Big Tech

The hidden cost of Amazon’s Vancouver expansion

Illustration by Augustine Ng
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In late April, as the world waited for word on Amazon Inc.’s highly anticipated—and still unannounced—HQ2, the company sprung the news that 3,000 high-skilled jobs would be created in Vancouver to boost the company’s e-commerce technology, cloud computing and machine learning capabilities.

A month earlier, foreign direct investment in Canada had hit an eight-year low, dragged down by a 12.2 per cent drop in oil and gas sector investments, the lowest the industry has seen in 17 years.

Perhaps that’s why the prime minister was there to deliver the announcement himself. “Our vibrant cities, which are home to some of the best talent in the world, are poised to attract premier investment that creates the jobs of tomorrow,” said Justin Trudeau, flanked by towers of Amazon Prime boxes in a crowded warehouse of observers.

Trudeau’s appeals to the U.S. business community aren’t without merit. Last year, he wrote a personal letter to Jeff Bezos, pitching him on why Amazon’s second headquarters—and potentially 50,000 new jobs—should come to Canada. Toronto has since been shortlisted as a finalist for the US$5-billion project. But those overtures come with a cost. In Vancouver, there’s growing skepticism that a massive Amazon presence is what the city—grappling with a talent shortage and a housing crunch—needs to broaden its influence as an intelligence hub. Beneath the celebratory surface, there’s a sense of frustration that Amazon may take more than it will give in Vancouver’s tech and startup scene, offering little for the next generation of companies.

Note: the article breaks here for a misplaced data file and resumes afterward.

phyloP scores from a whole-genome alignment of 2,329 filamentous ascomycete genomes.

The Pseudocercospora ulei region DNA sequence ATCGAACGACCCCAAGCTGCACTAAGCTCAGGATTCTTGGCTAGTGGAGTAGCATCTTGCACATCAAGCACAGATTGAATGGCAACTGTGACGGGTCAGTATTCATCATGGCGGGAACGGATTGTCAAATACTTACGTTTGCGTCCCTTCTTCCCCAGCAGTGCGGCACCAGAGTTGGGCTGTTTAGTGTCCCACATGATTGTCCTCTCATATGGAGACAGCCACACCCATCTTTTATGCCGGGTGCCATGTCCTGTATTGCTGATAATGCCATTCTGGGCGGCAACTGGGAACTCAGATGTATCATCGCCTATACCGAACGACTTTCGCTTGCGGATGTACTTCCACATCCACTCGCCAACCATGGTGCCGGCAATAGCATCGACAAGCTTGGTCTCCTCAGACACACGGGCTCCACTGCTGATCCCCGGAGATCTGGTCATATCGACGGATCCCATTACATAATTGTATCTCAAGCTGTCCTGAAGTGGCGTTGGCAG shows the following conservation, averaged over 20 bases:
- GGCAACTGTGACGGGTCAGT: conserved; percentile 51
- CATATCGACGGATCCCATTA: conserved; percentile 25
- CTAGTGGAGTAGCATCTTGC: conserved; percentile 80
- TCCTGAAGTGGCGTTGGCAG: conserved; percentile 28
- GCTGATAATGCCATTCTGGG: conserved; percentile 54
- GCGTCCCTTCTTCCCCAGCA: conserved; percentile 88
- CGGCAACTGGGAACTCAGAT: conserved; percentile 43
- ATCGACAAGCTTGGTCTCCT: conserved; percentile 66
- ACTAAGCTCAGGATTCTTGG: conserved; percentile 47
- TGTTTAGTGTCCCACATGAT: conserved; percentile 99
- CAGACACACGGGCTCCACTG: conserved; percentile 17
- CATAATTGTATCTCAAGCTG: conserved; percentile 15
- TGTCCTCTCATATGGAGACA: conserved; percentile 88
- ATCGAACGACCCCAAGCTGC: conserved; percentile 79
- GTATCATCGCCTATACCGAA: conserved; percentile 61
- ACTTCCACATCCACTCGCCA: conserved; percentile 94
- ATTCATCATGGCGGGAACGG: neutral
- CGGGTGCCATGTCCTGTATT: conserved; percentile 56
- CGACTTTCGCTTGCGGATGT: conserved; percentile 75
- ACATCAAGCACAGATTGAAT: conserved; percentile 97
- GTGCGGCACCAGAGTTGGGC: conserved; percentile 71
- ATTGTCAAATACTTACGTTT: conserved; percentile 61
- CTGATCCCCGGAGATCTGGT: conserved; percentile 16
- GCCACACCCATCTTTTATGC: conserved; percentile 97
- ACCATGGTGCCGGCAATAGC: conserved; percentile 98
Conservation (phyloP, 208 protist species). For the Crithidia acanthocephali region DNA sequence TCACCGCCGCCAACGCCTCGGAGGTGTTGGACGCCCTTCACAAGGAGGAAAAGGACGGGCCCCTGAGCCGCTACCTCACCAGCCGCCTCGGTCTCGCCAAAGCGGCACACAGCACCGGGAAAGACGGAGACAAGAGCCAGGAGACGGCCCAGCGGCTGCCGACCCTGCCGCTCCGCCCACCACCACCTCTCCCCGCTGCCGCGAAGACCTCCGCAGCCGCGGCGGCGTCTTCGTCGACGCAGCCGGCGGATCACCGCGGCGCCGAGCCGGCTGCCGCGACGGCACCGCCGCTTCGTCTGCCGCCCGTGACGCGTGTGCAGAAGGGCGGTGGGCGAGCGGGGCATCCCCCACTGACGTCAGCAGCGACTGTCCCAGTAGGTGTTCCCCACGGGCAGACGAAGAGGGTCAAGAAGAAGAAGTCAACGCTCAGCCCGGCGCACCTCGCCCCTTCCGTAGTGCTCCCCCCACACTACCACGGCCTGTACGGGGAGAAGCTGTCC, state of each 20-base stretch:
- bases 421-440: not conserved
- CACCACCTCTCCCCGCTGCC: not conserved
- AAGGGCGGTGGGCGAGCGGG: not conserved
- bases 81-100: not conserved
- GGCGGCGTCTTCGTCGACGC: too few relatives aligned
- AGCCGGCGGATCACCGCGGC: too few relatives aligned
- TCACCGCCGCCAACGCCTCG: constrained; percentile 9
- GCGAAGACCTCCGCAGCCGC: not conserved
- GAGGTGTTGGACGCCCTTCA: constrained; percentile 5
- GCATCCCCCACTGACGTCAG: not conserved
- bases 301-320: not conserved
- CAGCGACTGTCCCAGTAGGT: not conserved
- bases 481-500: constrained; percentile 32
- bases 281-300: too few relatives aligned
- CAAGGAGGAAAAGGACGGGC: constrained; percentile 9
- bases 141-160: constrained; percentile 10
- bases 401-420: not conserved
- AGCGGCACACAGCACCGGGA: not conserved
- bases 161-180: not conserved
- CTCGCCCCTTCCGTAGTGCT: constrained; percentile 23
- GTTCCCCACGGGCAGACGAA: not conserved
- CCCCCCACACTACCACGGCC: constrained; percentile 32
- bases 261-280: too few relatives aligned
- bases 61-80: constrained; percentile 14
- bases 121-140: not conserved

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“When you’re setting up an outpost here, you’re not feeding that cycle,” said Dave Weisbeck, chief strategy officer of Visier, a Vancouver-based HR data analytics company. “We really shouldn’t be counting this as a victory. The city should be fostering some of our own tech community.”

Talking Point

Amazon is bringing 3,000 new high-tech jobs to Vancouver in what Prime Minister Justin Trudeau is touting as a much-needed boon to foreign investment in Canada. But amid an affordable housing crisis and talent shortage, there’s skepticism an Amazon branch plant is what the city—and its tech sector—needs.

The B.C. government estimates there will be 83,400 tech-related job openings in the province by 2027. Many of those won’t be filled. According to estimates from the B.C. Tech Association, there will be more than 30,000 job vacancies in the tech sector by 2021. Amazon plans to grow its Vancouver headcount five-fold to 5,000 in roughly the same timeframe; it already employs more people in Vancouver than Hootsuite, the city’s largest startup success story with 1,000 employees globally.